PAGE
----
Shopping. We only purchase a very nice gift for the Overeducated Redneck's best friend as payment for watching our pussies (cats, dear, two grey/black tabby cats). The friend is a college religion professor, so we get to find unique religious relics as a thank you. We have had lots of fun learning about religious practices in many countries locating the religious relics. The relic search has introduced us to the most interesting people. The relic from Argentina was a one foot high silver filigree cross mounted on a 1.25 foot tortise shell cross. The cross hung for 100+ years in a private family chapel at an estancia. Stunning. Politically incorrect, 120 years old, stunning. My relic was a silver filigree rosary beads from the matron of the same estancia. It has the most wonderful warm feeling when you touch it. Neither item was very expensive. That antique shop owner that sold us the relic was the hottest man of the Argentina trip;)

We had another few days at a ranch, an estancia. Fun, lazy and relaxing.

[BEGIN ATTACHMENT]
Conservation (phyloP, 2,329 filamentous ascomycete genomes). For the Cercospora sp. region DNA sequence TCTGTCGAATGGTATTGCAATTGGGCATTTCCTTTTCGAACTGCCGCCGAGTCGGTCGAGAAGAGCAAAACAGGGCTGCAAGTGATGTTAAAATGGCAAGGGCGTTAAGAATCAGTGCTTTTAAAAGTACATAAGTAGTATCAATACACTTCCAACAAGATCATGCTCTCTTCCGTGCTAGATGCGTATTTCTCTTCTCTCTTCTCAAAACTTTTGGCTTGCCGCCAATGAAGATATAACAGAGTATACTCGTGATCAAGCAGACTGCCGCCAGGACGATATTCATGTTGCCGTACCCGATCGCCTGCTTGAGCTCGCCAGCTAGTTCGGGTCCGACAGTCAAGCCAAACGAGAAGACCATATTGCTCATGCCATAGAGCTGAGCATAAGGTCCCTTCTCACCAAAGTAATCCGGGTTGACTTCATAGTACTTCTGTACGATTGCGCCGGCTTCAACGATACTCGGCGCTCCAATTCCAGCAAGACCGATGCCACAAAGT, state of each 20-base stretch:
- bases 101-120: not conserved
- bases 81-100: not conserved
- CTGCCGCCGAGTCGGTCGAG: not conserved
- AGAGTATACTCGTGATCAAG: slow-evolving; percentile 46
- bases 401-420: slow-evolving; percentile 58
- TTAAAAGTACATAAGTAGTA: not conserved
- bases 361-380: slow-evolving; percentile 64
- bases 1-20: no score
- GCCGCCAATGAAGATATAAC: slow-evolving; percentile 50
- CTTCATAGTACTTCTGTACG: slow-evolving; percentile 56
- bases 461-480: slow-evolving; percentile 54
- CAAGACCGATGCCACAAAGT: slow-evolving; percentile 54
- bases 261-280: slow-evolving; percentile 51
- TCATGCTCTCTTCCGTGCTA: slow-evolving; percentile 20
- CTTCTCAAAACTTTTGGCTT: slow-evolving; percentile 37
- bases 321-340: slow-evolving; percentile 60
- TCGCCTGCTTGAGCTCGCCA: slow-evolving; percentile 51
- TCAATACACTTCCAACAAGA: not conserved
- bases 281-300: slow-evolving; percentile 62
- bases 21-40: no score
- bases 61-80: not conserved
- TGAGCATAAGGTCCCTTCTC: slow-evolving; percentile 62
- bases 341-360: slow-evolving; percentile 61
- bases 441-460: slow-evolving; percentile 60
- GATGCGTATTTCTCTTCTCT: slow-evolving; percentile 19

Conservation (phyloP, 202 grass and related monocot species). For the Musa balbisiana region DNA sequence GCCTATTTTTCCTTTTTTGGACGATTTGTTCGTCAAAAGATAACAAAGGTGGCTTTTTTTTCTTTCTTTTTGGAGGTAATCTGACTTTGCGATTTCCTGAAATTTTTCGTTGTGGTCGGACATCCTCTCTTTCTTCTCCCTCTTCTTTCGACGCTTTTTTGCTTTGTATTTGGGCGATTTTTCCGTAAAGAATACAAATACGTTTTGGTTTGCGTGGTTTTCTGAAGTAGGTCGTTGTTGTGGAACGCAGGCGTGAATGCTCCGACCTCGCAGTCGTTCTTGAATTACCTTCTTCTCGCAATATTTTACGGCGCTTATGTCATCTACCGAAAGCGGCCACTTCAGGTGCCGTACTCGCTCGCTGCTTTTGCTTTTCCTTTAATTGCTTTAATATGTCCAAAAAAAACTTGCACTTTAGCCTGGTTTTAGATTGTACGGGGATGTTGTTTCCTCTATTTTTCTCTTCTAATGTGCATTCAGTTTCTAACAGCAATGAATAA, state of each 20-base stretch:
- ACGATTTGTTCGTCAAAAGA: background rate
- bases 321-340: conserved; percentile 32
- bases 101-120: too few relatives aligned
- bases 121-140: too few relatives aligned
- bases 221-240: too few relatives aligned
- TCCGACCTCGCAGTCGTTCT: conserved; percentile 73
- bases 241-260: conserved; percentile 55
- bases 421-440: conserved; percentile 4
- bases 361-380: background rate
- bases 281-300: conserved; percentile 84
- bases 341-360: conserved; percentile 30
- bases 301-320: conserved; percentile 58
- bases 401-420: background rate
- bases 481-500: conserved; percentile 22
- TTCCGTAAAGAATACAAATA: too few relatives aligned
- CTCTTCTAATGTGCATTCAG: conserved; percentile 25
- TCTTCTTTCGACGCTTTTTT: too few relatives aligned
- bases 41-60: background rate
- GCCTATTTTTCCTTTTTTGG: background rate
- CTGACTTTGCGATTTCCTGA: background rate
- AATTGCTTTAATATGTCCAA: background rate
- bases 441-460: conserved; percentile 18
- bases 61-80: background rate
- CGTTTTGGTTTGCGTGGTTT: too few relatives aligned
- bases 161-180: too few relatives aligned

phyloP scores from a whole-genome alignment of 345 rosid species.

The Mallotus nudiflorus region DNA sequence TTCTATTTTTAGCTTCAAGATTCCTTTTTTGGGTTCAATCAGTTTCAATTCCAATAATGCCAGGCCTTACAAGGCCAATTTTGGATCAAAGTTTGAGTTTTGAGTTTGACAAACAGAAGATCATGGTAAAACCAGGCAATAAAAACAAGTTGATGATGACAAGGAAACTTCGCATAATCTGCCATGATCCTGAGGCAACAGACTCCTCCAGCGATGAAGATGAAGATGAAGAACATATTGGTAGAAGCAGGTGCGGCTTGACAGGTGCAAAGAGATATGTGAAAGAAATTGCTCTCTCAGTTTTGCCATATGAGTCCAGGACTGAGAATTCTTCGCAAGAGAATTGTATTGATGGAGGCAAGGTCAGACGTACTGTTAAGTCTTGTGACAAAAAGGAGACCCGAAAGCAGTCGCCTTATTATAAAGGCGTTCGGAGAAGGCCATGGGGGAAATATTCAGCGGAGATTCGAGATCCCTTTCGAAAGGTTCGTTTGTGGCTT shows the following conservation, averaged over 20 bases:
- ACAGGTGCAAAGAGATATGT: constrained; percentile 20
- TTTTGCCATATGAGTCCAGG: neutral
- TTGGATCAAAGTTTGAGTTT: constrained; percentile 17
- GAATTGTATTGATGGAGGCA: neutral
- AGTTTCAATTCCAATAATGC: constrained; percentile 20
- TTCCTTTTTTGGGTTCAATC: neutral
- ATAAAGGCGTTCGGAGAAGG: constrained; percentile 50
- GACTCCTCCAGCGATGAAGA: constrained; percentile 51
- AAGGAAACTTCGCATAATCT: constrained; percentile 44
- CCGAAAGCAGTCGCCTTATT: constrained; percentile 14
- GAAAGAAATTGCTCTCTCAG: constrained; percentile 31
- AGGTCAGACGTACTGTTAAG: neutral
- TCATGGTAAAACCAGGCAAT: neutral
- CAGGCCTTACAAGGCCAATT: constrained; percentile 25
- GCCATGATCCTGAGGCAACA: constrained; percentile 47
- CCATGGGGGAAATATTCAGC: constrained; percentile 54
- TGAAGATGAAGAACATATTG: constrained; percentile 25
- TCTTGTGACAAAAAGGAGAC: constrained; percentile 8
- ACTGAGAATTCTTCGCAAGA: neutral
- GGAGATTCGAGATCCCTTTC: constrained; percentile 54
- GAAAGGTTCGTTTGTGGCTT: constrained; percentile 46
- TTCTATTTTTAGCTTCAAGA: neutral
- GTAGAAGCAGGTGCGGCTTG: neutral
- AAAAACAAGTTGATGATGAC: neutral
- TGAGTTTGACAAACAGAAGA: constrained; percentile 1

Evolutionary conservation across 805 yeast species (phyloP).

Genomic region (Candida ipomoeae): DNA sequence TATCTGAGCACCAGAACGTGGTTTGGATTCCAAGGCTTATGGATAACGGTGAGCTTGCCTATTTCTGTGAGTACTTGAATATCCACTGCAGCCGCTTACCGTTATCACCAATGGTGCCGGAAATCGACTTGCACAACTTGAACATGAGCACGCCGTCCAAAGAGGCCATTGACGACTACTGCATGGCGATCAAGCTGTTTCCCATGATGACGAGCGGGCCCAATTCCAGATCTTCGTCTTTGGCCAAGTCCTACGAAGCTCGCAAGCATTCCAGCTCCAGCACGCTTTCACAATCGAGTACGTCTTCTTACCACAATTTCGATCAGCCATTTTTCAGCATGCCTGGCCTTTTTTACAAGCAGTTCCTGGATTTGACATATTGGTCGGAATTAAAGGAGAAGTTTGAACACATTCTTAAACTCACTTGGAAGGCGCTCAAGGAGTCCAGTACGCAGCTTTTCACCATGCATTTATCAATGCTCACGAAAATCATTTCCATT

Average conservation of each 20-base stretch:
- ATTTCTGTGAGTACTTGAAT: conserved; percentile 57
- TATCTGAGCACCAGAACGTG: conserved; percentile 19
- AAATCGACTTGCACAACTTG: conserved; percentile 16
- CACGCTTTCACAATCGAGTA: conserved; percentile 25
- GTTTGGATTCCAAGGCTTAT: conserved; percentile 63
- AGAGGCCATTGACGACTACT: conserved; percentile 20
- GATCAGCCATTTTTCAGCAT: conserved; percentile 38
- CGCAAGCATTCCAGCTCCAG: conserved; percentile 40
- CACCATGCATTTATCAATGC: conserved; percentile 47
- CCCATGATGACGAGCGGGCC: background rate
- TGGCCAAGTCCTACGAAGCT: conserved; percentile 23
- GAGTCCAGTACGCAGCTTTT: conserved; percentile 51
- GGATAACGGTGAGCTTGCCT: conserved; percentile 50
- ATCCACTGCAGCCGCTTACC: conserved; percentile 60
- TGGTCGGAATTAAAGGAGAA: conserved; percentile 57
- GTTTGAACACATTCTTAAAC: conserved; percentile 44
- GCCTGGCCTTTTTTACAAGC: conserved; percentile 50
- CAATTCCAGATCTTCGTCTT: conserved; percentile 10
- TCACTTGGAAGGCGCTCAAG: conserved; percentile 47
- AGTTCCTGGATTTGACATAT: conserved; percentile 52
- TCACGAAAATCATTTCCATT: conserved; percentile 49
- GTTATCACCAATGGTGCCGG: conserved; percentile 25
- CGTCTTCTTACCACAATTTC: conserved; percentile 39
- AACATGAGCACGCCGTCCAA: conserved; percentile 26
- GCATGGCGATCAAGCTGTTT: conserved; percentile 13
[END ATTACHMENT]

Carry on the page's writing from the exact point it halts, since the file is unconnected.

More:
Wear lots of bug spray to Iguazu Falls, and watch for snakes falling from the trees. Yes, there are signs with that warning. You have to fly to Iguazu Falls. Two days would be a nice trip. It is a bit much for a one day, but it could be done. There is a Sheraton or Westin there, just for the Iguazu Falls visitors.

If you have time, go to Patagonia. Dramatic scenery. Pack warm! It is early spring in Argentina now.

Navigating through the city and bars meeting people was great. taxis are cheap. I speak enough Spanish, so it was easy for us to get around. We paid our respects at Evita's tomb. I had to keep reminding myself it wasn't Madonna's tomb to keep from bursting into tears or Andrew Lloyd Weber song. The Recoleta is fun.

We always felt safe in Argentina. Just abide NYC or any big city travel rules and you will be fine. We were warned about rogue taxis, and stuck with Radio Taxis or hotel cars.